In its short life span, Facebook has rapidly become one of the most popular destinations on the internet. That hasn’t, however, translated to instant profits.

Despite its incredible metrics, Facebook has struggled with revenue and profitability. Hundreds of millions of dollars in capital have been provided to keep the company growing but thus far, Facebook hasn’t developed a business model that appears to offer the promise of self-sustainability in the near future.

That isn’t for lack of trying, however.

Facebook does have a self-serve advertising platform, has developed a decent virtual goods business and has experimented with new advertising models. Unfortunately, none of these things has done for Facebook what AdWords did for Google; the company is still looking for its breakthrough business model.

Now, Facebook is going to try its hand at market research. According to The Telegraph, Facebook executives at the World Economic Forum in Davos have been demonstrating a market research product that “will soon allow multinational companies to selectively target its members in
order to research the appeal of new products.

The Telegraph goes on:

Companies will be able to pose questions to specially selected members based on such intimate details as whether they are single or married and even whether they are gay or straight.

According to Randi Zuckerberg, who is the sister of Facebook founder Mark Zuckerberg and Facebook’s global markets director, the responses to this product have been positive. “I had tonnes of people saying ‘this could be so incredible for our business’. It takes a very long time to do a focus group, and businesses often don’t have the luxury of time,” she told The Telegraph.

Is this Facebook’s breakthrough?

Maybe. Or maybe not.

Facebook launched a similar polling system in 2007 and shuttered it earlier this year. While it sounds like the new product may be better-suited for corporate clients, I have a few questions.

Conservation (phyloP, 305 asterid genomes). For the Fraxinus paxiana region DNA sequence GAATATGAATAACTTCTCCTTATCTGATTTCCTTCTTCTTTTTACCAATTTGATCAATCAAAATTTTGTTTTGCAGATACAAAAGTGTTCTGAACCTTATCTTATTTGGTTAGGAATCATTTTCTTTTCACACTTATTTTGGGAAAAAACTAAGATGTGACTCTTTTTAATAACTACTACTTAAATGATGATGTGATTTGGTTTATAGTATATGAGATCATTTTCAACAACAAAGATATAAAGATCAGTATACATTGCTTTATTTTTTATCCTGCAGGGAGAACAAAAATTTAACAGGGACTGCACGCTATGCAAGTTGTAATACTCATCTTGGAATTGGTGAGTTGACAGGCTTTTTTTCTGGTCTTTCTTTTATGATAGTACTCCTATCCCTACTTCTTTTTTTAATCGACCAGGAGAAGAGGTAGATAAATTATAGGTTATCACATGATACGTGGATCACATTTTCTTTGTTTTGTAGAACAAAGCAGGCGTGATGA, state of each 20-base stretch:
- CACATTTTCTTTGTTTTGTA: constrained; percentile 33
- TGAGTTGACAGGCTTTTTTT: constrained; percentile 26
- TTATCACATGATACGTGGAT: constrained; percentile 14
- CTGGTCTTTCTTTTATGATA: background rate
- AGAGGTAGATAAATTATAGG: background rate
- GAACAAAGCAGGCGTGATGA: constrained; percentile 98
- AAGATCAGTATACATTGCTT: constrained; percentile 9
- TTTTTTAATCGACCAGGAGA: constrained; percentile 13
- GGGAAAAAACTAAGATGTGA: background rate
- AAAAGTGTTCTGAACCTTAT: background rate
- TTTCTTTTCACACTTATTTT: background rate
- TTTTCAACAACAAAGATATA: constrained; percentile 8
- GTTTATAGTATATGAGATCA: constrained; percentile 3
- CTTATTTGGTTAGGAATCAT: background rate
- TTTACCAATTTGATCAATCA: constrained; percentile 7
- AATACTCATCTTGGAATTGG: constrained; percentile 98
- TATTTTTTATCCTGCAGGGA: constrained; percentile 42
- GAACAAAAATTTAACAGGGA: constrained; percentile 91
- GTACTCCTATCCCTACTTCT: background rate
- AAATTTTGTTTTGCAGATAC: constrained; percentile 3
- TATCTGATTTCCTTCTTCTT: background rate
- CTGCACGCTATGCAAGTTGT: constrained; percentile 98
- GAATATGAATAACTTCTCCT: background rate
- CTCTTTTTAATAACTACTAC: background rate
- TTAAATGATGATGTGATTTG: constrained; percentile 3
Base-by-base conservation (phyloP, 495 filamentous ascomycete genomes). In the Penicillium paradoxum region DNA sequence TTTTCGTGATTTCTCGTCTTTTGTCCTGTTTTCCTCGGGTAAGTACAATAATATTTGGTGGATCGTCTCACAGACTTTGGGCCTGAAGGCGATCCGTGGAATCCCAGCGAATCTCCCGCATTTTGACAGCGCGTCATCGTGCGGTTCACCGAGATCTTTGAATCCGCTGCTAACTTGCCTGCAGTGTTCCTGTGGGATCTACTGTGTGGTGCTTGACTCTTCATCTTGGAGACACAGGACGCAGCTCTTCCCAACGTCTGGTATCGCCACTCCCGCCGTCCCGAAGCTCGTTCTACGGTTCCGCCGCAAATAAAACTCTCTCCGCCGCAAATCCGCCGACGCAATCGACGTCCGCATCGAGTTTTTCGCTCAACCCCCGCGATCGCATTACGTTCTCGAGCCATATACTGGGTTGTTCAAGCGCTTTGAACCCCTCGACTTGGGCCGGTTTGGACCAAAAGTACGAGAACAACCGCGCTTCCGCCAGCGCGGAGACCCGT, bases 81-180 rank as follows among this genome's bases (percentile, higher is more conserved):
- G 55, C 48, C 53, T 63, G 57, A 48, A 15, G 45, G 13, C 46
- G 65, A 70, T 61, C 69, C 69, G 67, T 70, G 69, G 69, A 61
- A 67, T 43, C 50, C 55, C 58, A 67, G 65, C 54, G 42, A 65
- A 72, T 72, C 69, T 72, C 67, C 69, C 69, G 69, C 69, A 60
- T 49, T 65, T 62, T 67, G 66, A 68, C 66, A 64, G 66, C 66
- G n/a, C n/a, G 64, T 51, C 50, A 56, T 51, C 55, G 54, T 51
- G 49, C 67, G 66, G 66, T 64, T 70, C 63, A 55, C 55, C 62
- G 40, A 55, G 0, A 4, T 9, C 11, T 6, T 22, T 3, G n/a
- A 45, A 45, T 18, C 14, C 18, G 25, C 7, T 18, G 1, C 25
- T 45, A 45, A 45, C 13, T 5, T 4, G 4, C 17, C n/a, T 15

First, what’s in it for the users? Facebook has to walk a very fine line when adding commercial elements to its social network. When corporations get involved in what is really a personal and social medium, users should feel like they’re getting something of value out of the interaction. Facebook’s Beacon flub is a reminder of this.

Second, is it enough? Having been involved in a number of focus group projects in my career (one spanning several months), I think the notion that Facebook is a killer app for focus groups is a little bit shallow. While I do think that Facebook could be an extremely useful platform for focus groups in many instances, qualitative data is often just as valuable (if not more valuable) than quantitative data. I don’t see how a polling-oriented online ‘focus group‘ approach can provide the qualitative aspects that good market research demands. If anything, it seems like a good solution to be used in conjunction with other methods.

When Randi Zuckerberg notes that focus groups can take a lot of time and that some businesses can’t afford to invest that time, I say: if a business doesn’t have the luxury of investing the time needed to conduct thorough market research, it had better have the cash needed to cover failure.

Thus far, CareerBuilder has signed up for Facebook’s new product and AT&T is reportedly conducting trials. It will be interesting to watch the outcome and to see if Facebook can successfully turn a social network into a valuable market research platform as so many have expected social networks would become. I’m not so sure, however, that this will be the billion-dollar product that The Telegraph seems to believe it’s going to become.